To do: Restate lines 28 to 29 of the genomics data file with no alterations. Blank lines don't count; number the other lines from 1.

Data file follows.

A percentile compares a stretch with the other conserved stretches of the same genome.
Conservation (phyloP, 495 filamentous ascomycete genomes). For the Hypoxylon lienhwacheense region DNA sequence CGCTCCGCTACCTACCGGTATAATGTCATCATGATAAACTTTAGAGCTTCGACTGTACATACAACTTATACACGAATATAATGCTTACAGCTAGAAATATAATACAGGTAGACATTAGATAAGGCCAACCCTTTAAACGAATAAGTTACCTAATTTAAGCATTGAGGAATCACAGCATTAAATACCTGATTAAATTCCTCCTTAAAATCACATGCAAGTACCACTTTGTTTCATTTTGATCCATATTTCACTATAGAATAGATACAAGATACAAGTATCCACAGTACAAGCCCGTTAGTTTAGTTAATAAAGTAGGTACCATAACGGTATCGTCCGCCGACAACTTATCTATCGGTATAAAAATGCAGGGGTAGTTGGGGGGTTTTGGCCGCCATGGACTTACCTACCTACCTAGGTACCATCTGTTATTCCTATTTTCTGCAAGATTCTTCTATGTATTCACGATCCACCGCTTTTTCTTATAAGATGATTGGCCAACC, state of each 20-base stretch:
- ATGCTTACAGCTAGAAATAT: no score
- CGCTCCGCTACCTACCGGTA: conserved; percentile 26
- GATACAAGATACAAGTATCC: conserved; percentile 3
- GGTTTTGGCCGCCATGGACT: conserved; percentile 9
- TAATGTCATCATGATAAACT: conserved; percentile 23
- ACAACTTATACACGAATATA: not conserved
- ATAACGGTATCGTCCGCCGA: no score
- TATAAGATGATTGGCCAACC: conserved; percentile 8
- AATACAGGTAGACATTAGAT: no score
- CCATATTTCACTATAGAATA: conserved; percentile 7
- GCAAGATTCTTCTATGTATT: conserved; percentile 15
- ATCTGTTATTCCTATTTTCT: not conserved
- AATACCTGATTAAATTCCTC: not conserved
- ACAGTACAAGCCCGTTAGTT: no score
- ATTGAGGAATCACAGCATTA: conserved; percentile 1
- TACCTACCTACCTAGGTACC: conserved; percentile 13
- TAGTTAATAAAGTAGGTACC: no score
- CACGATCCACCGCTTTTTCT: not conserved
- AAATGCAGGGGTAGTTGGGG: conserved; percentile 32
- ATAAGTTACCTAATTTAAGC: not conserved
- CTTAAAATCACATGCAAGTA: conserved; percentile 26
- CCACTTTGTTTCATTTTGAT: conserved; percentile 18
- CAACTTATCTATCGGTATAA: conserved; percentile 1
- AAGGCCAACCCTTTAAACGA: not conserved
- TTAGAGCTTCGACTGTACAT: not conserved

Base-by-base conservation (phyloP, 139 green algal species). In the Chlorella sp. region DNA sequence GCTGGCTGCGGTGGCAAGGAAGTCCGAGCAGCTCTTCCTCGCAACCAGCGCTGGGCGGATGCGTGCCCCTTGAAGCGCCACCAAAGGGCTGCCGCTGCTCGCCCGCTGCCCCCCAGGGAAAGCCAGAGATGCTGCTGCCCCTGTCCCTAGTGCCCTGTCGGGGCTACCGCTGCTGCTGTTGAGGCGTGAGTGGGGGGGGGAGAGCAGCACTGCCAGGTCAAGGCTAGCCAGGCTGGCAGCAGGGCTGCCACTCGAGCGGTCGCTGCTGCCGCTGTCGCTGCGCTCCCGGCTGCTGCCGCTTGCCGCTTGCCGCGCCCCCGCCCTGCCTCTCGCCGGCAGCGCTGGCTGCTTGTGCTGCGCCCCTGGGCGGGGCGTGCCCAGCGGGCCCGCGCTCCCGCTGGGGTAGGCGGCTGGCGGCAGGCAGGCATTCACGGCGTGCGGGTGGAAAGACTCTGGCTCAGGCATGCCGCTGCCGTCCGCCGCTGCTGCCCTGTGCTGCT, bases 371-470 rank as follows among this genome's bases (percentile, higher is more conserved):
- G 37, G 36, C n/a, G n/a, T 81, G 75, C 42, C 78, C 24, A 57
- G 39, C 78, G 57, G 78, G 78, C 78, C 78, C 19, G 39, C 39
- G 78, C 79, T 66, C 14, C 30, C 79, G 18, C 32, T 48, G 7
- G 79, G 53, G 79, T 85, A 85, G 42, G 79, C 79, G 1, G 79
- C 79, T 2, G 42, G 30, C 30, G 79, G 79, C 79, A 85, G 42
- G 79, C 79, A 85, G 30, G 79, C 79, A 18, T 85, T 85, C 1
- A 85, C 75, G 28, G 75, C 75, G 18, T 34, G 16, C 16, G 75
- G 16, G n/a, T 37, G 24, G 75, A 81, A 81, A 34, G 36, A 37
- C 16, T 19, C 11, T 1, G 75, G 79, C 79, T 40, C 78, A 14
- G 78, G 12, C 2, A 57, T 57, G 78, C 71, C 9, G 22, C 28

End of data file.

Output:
Base-by-base conservation (phyloP, 139 green algal species). In the Chlorella sp. region DNA sequence GCTGGCTGCGGTGGCAAGGAAGTCCGAGCAGCTCTTCCTCGCAACCAGCGCTGGGCGGATGCGTGCCCCTTGAAGCGCCACCAAAGGGCTGCCGCTGCTCGCCCGCTGCCCCCCAGGGAAAGCCAGAGATGCTGCTGCCCCTGTCCCTAGTGCCCTGTCGGGGCTACCGCTGCTGCTGTTGAGGCGTGAGTGGGGGGGGGAGAGCAGCACTGCCAGGTCAAGGCTAGCCAGGCTGGCAGCAGGGCTGCCACTCGAGCGGTCGCTGCTGCCGCTGTCGCTGCGCTCCCGGCTGCTGCCGCTTGCCGCTTGCCGCGCCCCCGCCCTGCCTCTCGCCGGCAGCGCTGGCTGCTTGTGCTGCGCCCCTGGGCGGGGCGTGCCCAGCGGGCCCGCGCTCCCGCTGGGGTAGGCGGCTGGCGGCAGGCAGGCATTCACGGCGTGCGGGTGGAAAGACTCTGGCTCAGGCATGCCGCTGCCGTCCGCCGCTGCTGCCCTGTGCTGCT, bases 371-470 rank as follows among this genome's bases (percentile, higher is more conserved):
- G 37, G 36, C n/a, G n/a, T 81, G 75, C 42, C 78, C 24, A 57